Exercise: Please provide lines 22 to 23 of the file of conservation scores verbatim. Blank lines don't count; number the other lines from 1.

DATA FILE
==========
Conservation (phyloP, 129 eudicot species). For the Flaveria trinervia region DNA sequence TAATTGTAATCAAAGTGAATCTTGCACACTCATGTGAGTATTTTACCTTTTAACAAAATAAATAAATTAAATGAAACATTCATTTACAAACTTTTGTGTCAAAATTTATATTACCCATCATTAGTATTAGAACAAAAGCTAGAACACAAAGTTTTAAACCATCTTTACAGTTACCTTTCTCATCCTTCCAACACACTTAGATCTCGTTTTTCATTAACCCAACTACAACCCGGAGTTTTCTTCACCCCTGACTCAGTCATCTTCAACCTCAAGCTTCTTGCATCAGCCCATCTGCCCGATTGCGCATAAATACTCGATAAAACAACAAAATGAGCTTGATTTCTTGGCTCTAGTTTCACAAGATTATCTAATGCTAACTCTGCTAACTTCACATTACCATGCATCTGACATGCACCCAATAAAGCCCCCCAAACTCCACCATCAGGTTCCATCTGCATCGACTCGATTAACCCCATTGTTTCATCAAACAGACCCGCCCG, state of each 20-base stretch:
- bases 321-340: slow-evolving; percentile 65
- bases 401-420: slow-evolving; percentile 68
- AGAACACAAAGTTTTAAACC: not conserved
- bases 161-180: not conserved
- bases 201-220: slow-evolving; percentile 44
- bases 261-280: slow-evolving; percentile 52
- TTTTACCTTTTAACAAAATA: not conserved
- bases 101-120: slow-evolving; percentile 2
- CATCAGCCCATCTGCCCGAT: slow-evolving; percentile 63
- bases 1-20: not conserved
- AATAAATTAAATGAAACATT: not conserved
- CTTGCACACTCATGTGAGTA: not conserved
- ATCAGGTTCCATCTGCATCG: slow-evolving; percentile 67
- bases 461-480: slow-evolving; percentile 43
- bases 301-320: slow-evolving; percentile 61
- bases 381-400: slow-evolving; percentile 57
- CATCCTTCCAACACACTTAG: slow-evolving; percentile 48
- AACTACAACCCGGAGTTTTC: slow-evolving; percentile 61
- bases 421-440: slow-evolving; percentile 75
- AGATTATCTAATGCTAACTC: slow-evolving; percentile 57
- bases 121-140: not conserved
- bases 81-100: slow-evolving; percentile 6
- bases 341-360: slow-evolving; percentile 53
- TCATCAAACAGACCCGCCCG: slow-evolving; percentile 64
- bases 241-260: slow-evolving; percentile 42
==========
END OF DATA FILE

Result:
- bases 121-140: not conserved
- bases 81-100: slow-evolving; percentile 6